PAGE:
Although the past year has been a time of political drama across Europe and in the UK, one area that has stayed resolutely stable is the logistics property sector.

Ben Bannatyne

Despite turmoil and uncertainty, the market has just shrugged its shoulders and carried on.

Investors continue to target our sector and we are still doing deals. In the first three months of 2017, for example, Prologis signed leases and renewals on nearly 12m sq ft across Europe.

These results build on a successful year in 2016 and there is every indication that this trend will continue. In the UK alone, we are currently on site with more than 2m sq ft of build-to-suit developments, as well as 760,000 sq ft of speculative units, which are already attracting interest.

Retail, particularly ecommerce, continues to have a significant impact on our sector because, no matter what happens on the political scene, consumers continue to shop.

But although consumer demand is rising, it is also constantly changing.

Prologis Northampton Sainsburys

Retailers’ operations are becoming increasingly complex as they concentrate on moving goods through the supply chain with ever-greater speed and efficiency to anticipate consumer demand.

For some occupiers, distribution centres with maximum flexibility are part of the solution to this challenging situation. These buildings have the capacity to hold high inventory levels of many different product lines along with space for automation, reverse logistics and extensive facilities for staff.

The role of rail

Rail freight still has a great deal of untapped potential for the logistics sector. The big supermarkets are already using rail extensively to transport ambient products and general merchandise. We believe it could also play a pivotal role in ecommerce.

Ecommerce operators are under constant pressure to meet faster delivery times. But in densely populated urban areas, last-mile delivery can present problems. Fleets of delivery vans add to traffic congestion and air pollution, while the declining availability of industrial land means there is a shortage of distribution space.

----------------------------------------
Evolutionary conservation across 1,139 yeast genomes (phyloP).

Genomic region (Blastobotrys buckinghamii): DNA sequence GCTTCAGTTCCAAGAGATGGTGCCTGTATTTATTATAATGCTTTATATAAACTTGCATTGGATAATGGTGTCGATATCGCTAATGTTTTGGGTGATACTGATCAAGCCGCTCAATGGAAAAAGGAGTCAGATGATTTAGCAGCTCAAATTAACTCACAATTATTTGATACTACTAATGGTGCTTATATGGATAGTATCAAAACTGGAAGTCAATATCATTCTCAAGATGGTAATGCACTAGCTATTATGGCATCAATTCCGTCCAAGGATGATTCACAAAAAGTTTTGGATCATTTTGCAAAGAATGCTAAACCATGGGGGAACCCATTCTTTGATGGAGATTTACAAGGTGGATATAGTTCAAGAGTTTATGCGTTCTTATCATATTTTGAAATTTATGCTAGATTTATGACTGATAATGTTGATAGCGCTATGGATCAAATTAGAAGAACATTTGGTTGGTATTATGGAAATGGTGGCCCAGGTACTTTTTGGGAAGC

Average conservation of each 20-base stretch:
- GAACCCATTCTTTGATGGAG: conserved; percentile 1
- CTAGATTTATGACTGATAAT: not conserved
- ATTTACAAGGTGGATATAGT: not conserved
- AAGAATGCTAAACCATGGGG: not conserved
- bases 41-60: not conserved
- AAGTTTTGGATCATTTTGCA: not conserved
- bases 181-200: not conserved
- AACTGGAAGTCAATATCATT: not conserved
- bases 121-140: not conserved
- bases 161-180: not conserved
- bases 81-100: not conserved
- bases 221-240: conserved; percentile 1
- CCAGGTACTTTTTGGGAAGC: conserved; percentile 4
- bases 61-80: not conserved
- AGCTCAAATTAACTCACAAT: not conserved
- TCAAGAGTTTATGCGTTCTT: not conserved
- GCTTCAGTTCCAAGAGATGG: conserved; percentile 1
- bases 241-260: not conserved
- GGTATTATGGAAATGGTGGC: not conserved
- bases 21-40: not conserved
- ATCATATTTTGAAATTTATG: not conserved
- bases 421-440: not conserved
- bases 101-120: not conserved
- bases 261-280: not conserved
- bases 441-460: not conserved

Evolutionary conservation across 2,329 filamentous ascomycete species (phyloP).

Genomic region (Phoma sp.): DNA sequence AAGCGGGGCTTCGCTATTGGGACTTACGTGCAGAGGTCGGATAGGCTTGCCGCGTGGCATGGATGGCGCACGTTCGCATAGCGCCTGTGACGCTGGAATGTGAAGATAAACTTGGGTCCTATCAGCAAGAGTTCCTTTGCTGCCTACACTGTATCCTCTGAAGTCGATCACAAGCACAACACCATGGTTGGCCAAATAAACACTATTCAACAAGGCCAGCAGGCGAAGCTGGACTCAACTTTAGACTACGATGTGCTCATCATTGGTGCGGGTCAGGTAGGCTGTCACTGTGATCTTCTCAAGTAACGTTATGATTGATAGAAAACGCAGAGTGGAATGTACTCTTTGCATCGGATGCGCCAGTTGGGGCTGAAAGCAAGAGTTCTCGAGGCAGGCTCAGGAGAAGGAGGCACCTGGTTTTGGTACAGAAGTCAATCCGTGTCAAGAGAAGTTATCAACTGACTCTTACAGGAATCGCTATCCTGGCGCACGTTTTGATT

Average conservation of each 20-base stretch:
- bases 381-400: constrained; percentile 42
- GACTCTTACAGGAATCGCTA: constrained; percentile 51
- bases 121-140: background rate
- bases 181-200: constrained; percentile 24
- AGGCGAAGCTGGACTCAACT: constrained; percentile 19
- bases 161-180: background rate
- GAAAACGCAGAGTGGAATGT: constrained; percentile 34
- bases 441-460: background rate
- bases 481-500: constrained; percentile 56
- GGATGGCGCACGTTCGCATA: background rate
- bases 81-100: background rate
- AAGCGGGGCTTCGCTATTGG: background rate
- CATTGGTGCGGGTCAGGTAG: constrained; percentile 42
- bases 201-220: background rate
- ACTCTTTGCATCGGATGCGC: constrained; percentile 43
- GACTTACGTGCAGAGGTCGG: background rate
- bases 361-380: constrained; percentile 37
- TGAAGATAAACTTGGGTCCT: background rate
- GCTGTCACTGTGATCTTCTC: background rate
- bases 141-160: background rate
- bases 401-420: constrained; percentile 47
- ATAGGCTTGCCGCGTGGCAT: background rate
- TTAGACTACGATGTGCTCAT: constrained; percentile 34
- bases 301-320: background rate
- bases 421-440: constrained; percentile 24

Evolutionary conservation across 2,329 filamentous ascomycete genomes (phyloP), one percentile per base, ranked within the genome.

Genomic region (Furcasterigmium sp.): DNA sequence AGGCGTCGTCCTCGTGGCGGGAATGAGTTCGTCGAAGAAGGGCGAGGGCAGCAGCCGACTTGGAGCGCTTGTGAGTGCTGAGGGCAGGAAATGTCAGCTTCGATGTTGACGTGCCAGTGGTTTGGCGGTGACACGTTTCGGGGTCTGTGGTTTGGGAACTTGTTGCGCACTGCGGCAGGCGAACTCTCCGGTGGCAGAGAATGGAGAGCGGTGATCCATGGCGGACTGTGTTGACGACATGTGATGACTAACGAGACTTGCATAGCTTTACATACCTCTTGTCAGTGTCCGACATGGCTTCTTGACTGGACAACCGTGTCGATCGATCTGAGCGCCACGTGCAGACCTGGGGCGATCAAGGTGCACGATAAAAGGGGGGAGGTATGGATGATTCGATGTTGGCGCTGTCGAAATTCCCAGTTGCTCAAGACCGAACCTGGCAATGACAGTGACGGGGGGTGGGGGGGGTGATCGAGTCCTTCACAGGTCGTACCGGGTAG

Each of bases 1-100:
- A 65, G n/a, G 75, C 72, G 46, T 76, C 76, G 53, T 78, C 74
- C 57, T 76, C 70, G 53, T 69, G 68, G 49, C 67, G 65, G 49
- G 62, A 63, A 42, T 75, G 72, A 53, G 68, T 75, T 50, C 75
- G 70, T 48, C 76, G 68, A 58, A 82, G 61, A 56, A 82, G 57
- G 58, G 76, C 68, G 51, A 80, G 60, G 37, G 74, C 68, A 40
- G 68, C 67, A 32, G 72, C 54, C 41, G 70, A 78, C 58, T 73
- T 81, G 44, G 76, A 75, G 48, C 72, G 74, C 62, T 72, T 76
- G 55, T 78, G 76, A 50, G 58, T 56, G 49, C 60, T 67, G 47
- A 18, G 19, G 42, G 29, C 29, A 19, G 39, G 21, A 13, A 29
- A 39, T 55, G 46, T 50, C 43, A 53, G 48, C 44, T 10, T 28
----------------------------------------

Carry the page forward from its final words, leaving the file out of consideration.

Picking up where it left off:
Some retailers and distributors are using rail to work around these difficulties. They assemble deliveries at logistics centres close to intermodal terminals, then use trains to carry consumer products and perishable items into city centre stations. Effectively, the train becomes a moving consolidation centre that allows operators to transport goods in a way that is cost-efficient, faster and more sustainable than by road.


On a global level, the launch of China’s $900bn Belt and Road Initiative with its new overland rail network service between China and Europe has turned the spotlight on rail freight. Rail is more cost-effective than air cargo and twice as fast as the 40- to 45-day journey by sea.

With China’s consumer economy projected to expand to $6.5trn by 2020, the potential offered by Belt and Road is enormous. Freight can be transported from rail-connected logistics centres directly to new, high-quality facilities in China for onward distribution.

As President Xi has explained, Belt and Road is a modern version of the ancient Silk Road that once stretched from Xi’an to Rome. Although the route is more than 2,000 years old, it opens fresh opportunities for everyone involved in the logistics property sector.

Ben Bannatyne is president of Prologis Europe